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massive-attack is a simple and configurable load generator test tool written in Scala originally to test Apache Thrift endpoints, but it can be used to benchmark any method that returns a Scala or Twitter Future.


Because I needed to load test a Thrift endpoint in one of my APIs, and could not find an easy to use tool after looking around for days, at least not one that did not require me to develop JMeter plugins, or one that has been updated in the past few years.


So I decided to create one which is easy to use:

  1. It can easily be added as a dependency to your API or application
  2. It is configurable as much or as little as you need it to be
  3. It is extensible


  1. Add it as a dependency to build.sbt:

libraryDependencies ++= Seq("com.delprks" %% "massive-attack" % "1.0.0" % "test")

  1. Create your test in ScalaTest or Specs2 (this library might change to be a testing framework in future)

To test a long running method that returns a Future:

"long running method should have average response times of less than 40ms" in {
  val testProperties = MethodPerformanceProps(
    invocations = 10000,
    threads = 50,
    duration = 35,
    report = true,
    reportName = Some("scala_future_performance_test")

  val methodPerformance = new MethodPerformance(testProperties)

  val testResultF: Future[MethodPerformanceResult] = methodPerformance.measure(() => method())
  val testResult = Await.result(testResultF, futureSupportTimeout)
  testResult.responseTimeAvg should be < 40

Which will result in:


And (if enabled) generate a report containing the test results:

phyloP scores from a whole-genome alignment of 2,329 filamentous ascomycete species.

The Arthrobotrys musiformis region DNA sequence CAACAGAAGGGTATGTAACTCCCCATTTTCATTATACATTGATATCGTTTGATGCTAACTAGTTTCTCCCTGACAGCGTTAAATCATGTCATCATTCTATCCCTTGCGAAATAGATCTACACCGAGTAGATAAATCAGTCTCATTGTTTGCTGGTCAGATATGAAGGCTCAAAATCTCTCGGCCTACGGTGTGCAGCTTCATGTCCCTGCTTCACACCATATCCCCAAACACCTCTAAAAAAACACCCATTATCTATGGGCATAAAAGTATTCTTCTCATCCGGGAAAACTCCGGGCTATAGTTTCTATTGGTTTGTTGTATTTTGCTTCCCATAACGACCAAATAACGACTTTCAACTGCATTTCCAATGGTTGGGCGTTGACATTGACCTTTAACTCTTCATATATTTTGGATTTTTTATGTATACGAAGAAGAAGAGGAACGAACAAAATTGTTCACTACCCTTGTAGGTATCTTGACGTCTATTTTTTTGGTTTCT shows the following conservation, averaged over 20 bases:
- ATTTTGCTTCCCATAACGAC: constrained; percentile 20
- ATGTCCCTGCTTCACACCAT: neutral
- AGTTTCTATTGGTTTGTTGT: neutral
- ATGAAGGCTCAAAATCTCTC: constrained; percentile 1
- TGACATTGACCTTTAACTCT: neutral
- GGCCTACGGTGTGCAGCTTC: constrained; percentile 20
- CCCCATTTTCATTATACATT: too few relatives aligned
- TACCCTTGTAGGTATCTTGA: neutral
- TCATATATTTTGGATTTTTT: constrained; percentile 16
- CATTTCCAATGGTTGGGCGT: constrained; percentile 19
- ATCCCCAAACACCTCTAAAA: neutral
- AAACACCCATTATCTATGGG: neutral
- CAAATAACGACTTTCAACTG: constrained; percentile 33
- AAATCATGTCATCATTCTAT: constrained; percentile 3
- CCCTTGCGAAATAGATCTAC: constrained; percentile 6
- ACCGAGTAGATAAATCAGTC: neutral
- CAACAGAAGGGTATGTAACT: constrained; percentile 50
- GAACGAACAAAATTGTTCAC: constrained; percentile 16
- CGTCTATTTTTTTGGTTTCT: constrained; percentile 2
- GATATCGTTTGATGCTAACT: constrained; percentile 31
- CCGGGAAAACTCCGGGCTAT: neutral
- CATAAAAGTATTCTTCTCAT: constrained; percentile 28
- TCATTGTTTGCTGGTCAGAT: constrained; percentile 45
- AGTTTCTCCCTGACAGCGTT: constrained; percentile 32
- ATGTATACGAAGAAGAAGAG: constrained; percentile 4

Test properties

Following properties are available and configurable through MassiveAttackProperties:


Specifies how many times the method should be invoked.


You can set how many threads you want to run the load test on - beware that Thrift clients can run only on single threads.


Specifies how long the method should be tested for in seconds - whichever comes first (duration or invocations) determines the length of the test.


This is by default set to true to avoid cold start times affecting the test results - set it to false if you want to test cold starts.


If warmUp is set to true, warmUpInvocations determines how many times the method should be invoked before the load test starts.


This is used to decide which response times should be considered as spikes, by multiplying the average response time and spikeFactor. It has the default value of 3.0.


Set this to true if you want to see invocation times when the load test is in progress.


Set this to true if you want to save test results in a CSV file.


If report is set to true, results will be saved to this file. If no reportName is specified, one will be generated.


massive-attack is open source software released under the Apache 2 License.